A NASA satellite that spent seven years studying Earth's polar regions ended its successful mission Monday by plunging back to Earth on purpose to burn up in the atmosphere.
Some debris from the Ice, Cloud, and land Elevation satellite known as ICESat fell into the Barents Sea north of Norway and Russia at approximately 5 a.m. EDT (0900 GMT) Monday, according to the Orbital Debris Program Office at NASA's Johnson Space Center in Houston.
The agency lowered the orbit of ICESat in July and formally decommissioned the satellite in preparation for its re-entry into Earth's atmosphere. But the craft's lasting legacy will be its impact on the understanding of ice sheet and sea ice dynamics, NASA officials said. [ Images: Ice of the Antarctic ]
Mapping Earth ice from space
The ICESat mission has led to scientific advances in measuring changes in the mass of the Greenland and Antarctic ice sheets, polar sea ice thickness, vegetation-canopy heights, and the heights of clouds and aerosols.
"ICESat has been a tremendous scientific success," said Jay Zwally, ICESat's project scientist at NASA's Goddard Space Flight Center in Greenbelt, Md. "It has provided detailed information on how the Earth's polar ice masses are changing with climate warming, as needed for government policy decisions."
ICESat data showed the rapid thinning of Arctic sea ice, which provided critical information for revising predictions of how soon the Arctic Ocean might be free of ice in summer, explained Zwally. It also showed how the rate of ice loss from Greenland, which is contributing to the rise in sea level.
"Thanks to ICESat we now also know that the Antarctic ice sheet is not losing as much ice as some other studies have shown," Zwally said.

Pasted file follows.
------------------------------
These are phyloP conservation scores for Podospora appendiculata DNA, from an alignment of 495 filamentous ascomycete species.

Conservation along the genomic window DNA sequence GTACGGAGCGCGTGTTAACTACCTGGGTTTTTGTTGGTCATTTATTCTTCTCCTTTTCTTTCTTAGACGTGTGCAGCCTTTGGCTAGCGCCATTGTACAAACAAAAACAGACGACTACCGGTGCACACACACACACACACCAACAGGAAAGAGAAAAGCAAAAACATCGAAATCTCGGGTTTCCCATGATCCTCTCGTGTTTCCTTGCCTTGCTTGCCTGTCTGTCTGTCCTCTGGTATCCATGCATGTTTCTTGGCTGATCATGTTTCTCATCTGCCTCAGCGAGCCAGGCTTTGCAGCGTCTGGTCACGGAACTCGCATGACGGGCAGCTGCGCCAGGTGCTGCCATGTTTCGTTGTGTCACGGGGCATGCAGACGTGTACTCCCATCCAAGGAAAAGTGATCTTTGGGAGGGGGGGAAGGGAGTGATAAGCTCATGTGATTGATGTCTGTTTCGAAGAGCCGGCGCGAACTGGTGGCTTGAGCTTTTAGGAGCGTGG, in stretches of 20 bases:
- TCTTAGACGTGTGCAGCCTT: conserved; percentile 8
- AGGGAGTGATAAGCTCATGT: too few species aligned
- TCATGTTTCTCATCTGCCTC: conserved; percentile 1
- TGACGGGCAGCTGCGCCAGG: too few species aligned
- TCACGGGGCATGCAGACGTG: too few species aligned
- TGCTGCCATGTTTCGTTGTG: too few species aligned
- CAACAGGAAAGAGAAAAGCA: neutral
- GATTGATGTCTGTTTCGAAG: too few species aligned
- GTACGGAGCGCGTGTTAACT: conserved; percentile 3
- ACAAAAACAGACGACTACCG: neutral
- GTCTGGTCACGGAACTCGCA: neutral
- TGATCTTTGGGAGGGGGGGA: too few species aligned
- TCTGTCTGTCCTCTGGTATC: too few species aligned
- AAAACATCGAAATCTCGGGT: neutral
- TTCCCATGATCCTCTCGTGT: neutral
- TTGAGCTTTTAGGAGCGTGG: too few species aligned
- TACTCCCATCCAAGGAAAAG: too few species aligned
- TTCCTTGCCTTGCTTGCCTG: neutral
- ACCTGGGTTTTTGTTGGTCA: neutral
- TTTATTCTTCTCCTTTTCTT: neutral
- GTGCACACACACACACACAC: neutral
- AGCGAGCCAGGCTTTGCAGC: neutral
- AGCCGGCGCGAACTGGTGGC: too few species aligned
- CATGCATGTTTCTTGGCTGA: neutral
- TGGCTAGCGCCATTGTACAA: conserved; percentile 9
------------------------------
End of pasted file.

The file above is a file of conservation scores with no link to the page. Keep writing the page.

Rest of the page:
Using ICESat data, scientists were able to identify a network of lakes beneath the Antarctic ice sheet.
Mission's fiery finale
The orbiting ice sentinel was launched in Jan. 2003 as a three-year mission with a goal of returning science data for five years. It was the first mission of its kind specifically designed to study Earth's polar regions with a space-based laser altimeter called the Geoscience Laser Altimeter System.
After 15 laser-operations campaigns and seven years in orbit, the ICESat science mission ended in Feb. 2010 after the failure of the spacecraft's primary instrument.
Mission flight controllers fired ICESat's propulsion system thrusters from June 23 to July 14, safely reducing the lowest point of the spacecraft's orbit to 125 miles (200 km) above Earth's surface.
That orbit then naturally decayed until all remaining fuel on the spacecraft was depleted. The atmospheric drag then slowly lowered ICESat's orbit until it re-entered the atmosphere.
Before its final descent to Earth, mission flight controllers predicted that the vast majority of ICESat would burn up during re-entry.
Of the spacecraft's total mass about 2,000 pounds (907 kg) only a small percent was expected to reach the Earth's surface.
Some pieces of the spacecraft, weighing 200 pounds (90.7 kg) altogether, were expected to survive, but the risk of any harm caused by this debris was estimated to be very low.
"The ICESat team has done a marvelous job to ensure that the spacecraft is removed as a hazard to other spacecraft and as a potential source of future orbital debris," said Nicholas Johnson, NASA Chief Scientist for Orbital Debris at NASA's Johnson Space Center in Houston.
And, despite the end of ICESat's mission, NASA's observations of Earth's polar regions will continue, agency officials said. NASA has begun development of ICESat-2, currently planned for launch in 2015 and included more advanced instruments.